“It doesn’t matter how good or bad the product is, the fact is that people don’t read anymore,” he said. “Forty percent of the people in the U.S. read one book or less last year. The whole conception is flawed at the top because people don’t read anymore.”
Now, really. Yes, I read that report, too. And from a business perspective, I can see why he'd decline to develop Sony Reader or Kindle-like applications for the iPhone or iPod.
But "people don't read anymore"? Bullshit. Yes, they do. Bookstores did okay this past holiday season. Holiday post-mortems from all over the retail world showed that buyers were watching their wallets this year. It's not a big surprise, really. However, a slump in the economy shouldn't have people - especially smart people like Mr. Jobs - ringing the deathknell for reading in America.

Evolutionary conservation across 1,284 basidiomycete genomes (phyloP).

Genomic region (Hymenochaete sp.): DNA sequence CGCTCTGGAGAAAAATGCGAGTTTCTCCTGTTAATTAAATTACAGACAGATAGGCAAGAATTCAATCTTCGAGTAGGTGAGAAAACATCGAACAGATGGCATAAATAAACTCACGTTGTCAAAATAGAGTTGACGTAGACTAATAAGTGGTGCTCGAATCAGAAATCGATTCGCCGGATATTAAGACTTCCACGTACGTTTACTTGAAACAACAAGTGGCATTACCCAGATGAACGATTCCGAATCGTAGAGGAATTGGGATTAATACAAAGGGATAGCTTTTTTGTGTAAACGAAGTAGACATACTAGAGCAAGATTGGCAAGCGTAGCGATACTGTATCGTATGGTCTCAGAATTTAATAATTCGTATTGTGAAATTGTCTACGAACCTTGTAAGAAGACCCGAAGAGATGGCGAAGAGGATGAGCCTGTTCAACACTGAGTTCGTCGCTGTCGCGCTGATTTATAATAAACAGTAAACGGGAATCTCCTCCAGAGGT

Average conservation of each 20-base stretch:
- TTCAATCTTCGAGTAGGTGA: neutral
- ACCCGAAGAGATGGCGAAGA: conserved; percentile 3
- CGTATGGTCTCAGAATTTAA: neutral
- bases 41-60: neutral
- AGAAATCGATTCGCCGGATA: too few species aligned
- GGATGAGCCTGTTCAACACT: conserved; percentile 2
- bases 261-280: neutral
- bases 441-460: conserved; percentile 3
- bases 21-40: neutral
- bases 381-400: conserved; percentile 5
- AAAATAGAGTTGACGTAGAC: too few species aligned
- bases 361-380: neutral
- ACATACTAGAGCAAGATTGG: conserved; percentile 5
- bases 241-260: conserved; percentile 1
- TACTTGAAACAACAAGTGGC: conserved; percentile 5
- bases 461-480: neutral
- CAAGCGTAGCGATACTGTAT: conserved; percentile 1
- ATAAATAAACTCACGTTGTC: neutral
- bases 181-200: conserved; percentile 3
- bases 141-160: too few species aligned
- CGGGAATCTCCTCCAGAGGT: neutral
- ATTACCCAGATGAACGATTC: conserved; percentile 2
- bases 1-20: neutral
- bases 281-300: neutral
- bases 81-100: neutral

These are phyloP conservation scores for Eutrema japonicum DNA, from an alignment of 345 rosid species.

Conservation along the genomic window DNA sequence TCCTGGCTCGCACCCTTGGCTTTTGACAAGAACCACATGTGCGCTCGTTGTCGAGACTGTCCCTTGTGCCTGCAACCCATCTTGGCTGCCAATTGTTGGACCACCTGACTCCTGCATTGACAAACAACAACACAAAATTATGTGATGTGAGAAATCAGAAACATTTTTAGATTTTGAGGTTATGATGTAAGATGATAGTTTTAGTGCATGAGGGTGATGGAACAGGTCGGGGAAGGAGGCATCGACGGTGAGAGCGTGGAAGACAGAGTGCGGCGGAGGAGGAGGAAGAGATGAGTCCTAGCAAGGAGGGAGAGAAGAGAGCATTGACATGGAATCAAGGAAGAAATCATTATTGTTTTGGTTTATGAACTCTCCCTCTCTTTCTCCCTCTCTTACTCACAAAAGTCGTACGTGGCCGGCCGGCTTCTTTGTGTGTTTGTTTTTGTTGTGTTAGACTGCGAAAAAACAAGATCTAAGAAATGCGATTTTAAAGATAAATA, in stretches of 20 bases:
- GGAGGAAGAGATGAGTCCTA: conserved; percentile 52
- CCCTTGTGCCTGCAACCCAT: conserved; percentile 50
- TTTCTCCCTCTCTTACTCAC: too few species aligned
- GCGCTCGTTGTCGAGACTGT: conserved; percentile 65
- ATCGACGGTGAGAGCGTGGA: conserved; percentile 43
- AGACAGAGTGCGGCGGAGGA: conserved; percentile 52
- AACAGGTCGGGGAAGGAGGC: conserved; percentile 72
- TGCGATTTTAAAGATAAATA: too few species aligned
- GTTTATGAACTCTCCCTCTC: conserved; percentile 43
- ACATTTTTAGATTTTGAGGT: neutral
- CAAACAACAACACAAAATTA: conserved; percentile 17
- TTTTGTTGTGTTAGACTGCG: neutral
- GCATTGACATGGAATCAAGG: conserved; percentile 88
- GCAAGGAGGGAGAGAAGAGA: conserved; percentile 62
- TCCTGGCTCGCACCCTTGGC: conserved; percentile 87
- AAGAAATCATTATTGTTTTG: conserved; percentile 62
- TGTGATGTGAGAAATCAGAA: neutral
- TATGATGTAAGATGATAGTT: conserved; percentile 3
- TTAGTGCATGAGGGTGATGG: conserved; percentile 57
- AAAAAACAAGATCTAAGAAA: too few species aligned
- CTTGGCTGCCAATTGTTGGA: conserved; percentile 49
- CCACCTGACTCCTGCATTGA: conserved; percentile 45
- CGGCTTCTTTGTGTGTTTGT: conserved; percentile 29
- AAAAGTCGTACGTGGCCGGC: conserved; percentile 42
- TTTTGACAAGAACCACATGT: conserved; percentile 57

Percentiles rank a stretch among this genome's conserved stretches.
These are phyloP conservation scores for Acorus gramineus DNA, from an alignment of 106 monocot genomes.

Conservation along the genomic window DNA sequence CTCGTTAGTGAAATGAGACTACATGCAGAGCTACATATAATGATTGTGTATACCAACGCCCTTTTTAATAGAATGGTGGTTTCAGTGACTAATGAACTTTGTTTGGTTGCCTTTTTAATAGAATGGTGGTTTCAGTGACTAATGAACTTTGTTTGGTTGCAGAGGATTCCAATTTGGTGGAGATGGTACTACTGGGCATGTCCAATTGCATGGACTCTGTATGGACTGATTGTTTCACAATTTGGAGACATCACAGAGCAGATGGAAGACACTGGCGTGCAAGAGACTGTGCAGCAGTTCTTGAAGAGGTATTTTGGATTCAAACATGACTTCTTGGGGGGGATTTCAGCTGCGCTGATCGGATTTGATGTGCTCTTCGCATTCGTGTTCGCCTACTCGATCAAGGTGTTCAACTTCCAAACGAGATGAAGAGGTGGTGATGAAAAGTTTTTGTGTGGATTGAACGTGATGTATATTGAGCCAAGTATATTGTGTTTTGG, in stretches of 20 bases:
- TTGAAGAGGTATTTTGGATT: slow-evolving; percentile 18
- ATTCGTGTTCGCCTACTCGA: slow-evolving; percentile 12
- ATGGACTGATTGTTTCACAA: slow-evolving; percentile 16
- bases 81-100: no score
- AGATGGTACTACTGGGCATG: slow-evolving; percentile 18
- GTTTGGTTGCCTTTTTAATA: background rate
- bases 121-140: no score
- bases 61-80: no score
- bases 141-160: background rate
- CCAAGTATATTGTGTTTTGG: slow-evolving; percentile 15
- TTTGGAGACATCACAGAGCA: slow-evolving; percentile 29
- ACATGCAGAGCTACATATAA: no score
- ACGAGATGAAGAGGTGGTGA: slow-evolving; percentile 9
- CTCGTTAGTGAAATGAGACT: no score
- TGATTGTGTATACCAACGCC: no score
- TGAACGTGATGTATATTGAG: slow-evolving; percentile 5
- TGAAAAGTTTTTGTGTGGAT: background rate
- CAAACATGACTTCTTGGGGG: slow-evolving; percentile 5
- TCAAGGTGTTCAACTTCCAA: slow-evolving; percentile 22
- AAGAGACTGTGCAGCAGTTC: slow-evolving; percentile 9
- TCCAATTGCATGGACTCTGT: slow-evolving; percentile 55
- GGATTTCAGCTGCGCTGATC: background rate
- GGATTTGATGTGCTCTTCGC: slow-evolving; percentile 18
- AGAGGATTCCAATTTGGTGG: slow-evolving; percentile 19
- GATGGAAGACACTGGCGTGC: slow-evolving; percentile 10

Mr. Jobs earned a healthy dose of my respect last year when he published an open letter to the record companies, asking them to get rid of DRM encoding.
Some of the cool points he'd earned for that have been taken away by this recent statement. Am I saying he should get out there and dedicate himself to getting people to read more? No, that's not where his business' interests lead him. (Although, if he's so inclined, and got involved in sponsoring some literacy programs, he could earn some cool points back. They can be exchanged for beer or coffee if I ever meet him. Who doesn't like one or the other of those?)
Considering that I'm not a big fan of the Kindle or the Sony Reader - give me good, old-fashioned paper and ink books any day - it doesn't really matter to me that he's not pursuing the development of an Apple reader (let me guess, iRead?). Still, such a pessimistic statement sets my teeth on edge.